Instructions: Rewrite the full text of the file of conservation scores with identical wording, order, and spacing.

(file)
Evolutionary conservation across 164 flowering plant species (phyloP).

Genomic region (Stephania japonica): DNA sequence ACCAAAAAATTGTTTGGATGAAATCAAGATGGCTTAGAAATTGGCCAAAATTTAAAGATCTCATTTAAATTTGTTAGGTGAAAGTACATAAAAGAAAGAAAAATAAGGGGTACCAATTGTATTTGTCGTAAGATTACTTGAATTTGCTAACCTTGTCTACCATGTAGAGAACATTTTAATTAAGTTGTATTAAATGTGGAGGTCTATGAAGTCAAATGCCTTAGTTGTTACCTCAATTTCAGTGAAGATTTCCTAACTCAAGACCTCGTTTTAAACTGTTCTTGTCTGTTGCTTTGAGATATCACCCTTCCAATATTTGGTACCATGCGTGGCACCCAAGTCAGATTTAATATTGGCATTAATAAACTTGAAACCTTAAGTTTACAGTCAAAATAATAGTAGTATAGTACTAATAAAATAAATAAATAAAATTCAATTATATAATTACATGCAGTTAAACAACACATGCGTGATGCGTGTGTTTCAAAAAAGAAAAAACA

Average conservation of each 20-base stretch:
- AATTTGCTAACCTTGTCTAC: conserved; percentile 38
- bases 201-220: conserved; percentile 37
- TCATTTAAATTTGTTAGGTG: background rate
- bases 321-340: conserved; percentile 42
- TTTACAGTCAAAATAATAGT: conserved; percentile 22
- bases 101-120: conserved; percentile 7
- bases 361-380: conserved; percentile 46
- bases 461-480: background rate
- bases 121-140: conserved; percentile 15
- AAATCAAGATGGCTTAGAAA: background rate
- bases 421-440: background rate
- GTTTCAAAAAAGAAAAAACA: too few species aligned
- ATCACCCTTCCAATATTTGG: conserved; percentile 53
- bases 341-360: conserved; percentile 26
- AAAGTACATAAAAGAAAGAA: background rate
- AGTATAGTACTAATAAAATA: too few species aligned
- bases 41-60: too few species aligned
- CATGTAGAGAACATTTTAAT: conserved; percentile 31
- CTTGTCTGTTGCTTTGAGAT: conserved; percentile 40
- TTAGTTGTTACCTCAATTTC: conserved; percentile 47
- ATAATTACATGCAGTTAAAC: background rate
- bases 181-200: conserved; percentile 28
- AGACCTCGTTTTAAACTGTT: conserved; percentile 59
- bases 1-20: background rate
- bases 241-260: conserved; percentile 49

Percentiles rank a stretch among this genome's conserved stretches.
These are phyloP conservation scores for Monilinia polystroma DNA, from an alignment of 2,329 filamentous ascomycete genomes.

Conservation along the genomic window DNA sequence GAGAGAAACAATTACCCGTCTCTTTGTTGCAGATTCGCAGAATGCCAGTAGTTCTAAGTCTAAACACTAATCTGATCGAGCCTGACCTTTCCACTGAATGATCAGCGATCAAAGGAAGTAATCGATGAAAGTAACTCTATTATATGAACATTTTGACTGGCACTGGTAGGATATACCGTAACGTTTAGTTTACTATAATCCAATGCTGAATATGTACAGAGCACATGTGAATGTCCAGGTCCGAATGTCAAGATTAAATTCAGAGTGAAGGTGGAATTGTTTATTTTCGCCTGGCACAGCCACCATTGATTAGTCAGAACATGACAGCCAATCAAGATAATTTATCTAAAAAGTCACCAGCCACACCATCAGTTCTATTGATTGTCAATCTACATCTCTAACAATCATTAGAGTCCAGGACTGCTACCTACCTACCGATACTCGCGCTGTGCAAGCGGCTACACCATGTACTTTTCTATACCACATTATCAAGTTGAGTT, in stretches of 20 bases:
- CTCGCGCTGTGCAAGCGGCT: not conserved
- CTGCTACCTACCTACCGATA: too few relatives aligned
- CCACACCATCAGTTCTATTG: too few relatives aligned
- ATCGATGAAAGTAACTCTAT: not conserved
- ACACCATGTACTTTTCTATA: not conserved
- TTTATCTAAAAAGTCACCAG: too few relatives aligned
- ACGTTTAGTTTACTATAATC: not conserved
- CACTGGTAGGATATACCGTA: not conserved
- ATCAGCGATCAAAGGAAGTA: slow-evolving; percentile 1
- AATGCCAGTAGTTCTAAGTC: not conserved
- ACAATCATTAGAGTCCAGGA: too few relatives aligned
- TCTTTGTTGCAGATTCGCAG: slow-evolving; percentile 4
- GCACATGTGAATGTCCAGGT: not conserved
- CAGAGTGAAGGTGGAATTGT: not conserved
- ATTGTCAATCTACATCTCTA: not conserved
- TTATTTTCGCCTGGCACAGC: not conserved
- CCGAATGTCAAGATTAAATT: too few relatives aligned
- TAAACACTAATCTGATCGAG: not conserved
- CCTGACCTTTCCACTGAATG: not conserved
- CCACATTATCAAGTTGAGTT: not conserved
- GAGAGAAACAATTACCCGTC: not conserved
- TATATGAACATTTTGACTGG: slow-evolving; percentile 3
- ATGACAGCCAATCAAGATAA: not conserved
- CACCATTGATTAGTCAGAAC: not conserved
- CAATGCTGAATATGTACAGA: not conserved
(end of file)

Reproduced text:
Evolutionary conservation across 164 flowering plant species (phyloP).

Genomic region (Stephania japonica): DNA sequence ACCAAAAAATTGTTTGGATGAAATCAAGATGGCTTAGAAATTGGCCAAAATTTAAAGATCTCATTTAAATTTGTTAGGTGAAAGTACATAAAAGAAAGAAAAATAAGGGGTACCAATTGTATTTGTCGTAAGATTACTTGAATTTGCTAACCTTGTCTACCATGTAGAGAACATTTTAATTAAGTTGTATTAAATGTGGAGGTCTATGAAGTCAAATGCCTTAGTTGTTACCTCAATTTCAGTGAAGATTTCCTAACTCAAGACCTCGTTTTAAACTGTTCTTGTCTGTTGCTTTGAGATATCACCCTTCCAATATTTGGTACCATGCGTGGCACCCAAGTCAGATTTAATATTGGCATTAATAAACTTGAAACCTTAAGTTTACAGTCAAAATAATAGTAGTATAGTACTAATAAAATAAATAAATAAAATTCAATTATATAATTACATGCAGTTAAACAACACATGCGTGATGCGTGTGTTTCAAAAAAGAAAAAACA

Average conservation of each 20-base stretch:
- AATTTGCTAACCTTGTCTAC: conserved; percentile 38
- bases 201-220: conserved; percentile 37
- TCATTTAAATTTGTTAGGTG: background rate
- bases 321-340: conserved; percentile 42
- TTTACAGTCAAAATAATAGT: conserved; percentile 22
- bases 101-120: conserved; percentile 7
- bases 361-380: conserved; percentile 46
- bases 461-480: background rate
- bases 121-140: conserved; percentile 15
- AAATCAAGATGGCTTAGAAA: background rate
- bases 421-440: background rate
- GTTTCAAAAAAGAAAAAACA: too few species aligned
- ATCACCCTTCCAATATTTGG: conserved; percentile 53
- bases 341-360: conserved; percentile 26
- AAAGTACATAAAAGAAAGAA: background rate
- AGTATAGTACTAATAAAATA: too few species aligned
- bases 41-60: too few species aligned
- CATGTAGAGAACATTTTAAT: conserved; percentile 31
- CTTGTCTGTTGCTTTGAGAT: conserved; percentile 40
- TTAGTTGTTACCTCAATTTC: conserved; percentile 47
- ATAATTACATGCAGTTAAAC: background rate
- bases 181-200: conserved; percentile 28
- AGACCTCGTTTTAAACTGTT: conserved; percentile 59
- bases 1-20: background rate
- bases 241-260: conserved; percentile 49

Percentiles rank a stretch among this genome's conserved stretches.
These are phyloP conservation scores for Monilinia polystroma DNA, from an alignment of 2,329 filamentous ascomycete genomes.

Conservation along the genomic window DNA sequence GAGAGAAACAATTACCCGTCTCTTTGTTGCAGATTCGCAGAATGCCAGTAGTTCTAAGTCTAAACACTAATCTGATCGAGCCTGACCTTTCCACTGAATGATCAGCGATCAAAGGAAGTAATCGATGAAAGTAACTCTATTATATGAACATTTTGACTGGCACTGGTAGGATATACCGTAACGTTTAGTTTACTATAATCCAATGCTGAATATGTACAGAGCACATGTGAATGTCCAGGTCCGAATGTCAAGATTAAATTCAGAGTGAAGGTGGAATTGTTTATTTTCGCCTGGCACAGCCACCATTGATTAGTCAGAACATGACAGCCAATCAAGATAATTTATCTAAAAAGTCACCAGCCACACCATCAGTTCTATTGATTGTCAATCTACATCTCTAACAATCATTAGAGTCCAGGACTGCTACCTACCTACCGATACTCGCGCTGTGCAAGCGGCTACACCATGTACTTTTCTATACCACATTATCAAGTTGAGTT, in stretches of 20 bases:
- CTCGCGCTGTGCAAGCGGCT: not conserved
- CTGCTACCTACCTACCGATA: too few relatives aligned
- CCACACCATCAGTTCTATTG: too few relatives aligned
- ATCGATGAAAGTAACTCTAT: not conserved
- ACACCATGTACTTTTCTATA: not conserved
- TTTATCTAAAAAGTCACCAG: too few relatives aligned
- ACGTTTAGTTTACTATAATC: not conserved
- CACTGGTAGGATATACCGTA: not conserved
- ATCAGCGATCAAAGGAAGTA: slow-evolving; percentile 1
- AATGCCAGTAGTTCTAAGTC: not conserved
- ACAATCATTAGAGTCCAGGA: too few relatives aligned
- TCTTTGTTGCAGATTCGCAG: slow-evolving; percentile 4
- GCACATGTGAATGTCCAGGT: not conserved
- CAGAGTGAAGGTGGAATTGT: not conserved
- ATTGTCAATCTACATCTCTA: not conserved
- TTATTTTCGCCTGGCACAGC: not conserved
- CCGAATGTCAAGATTAAATT: too few relatives aligned
- TAAACACTAATCTGATCGAG: not conserved
- CCTGACCTTTCCACTGAATG: not conserved
- CCACATTATCAAGTTGAGTT: not conserved
- GAGAGAAACAATTACCCGTC: not conserved
- TATATGAACATTTTGACTGG: slow-evolving; percentile 3
- ATGACAGCCAATCAAGATAA: not conserved
- CACCATTGATTAGTCAGAAC: not conserved
- CAATGCTGAATATGTACAGA: not conserved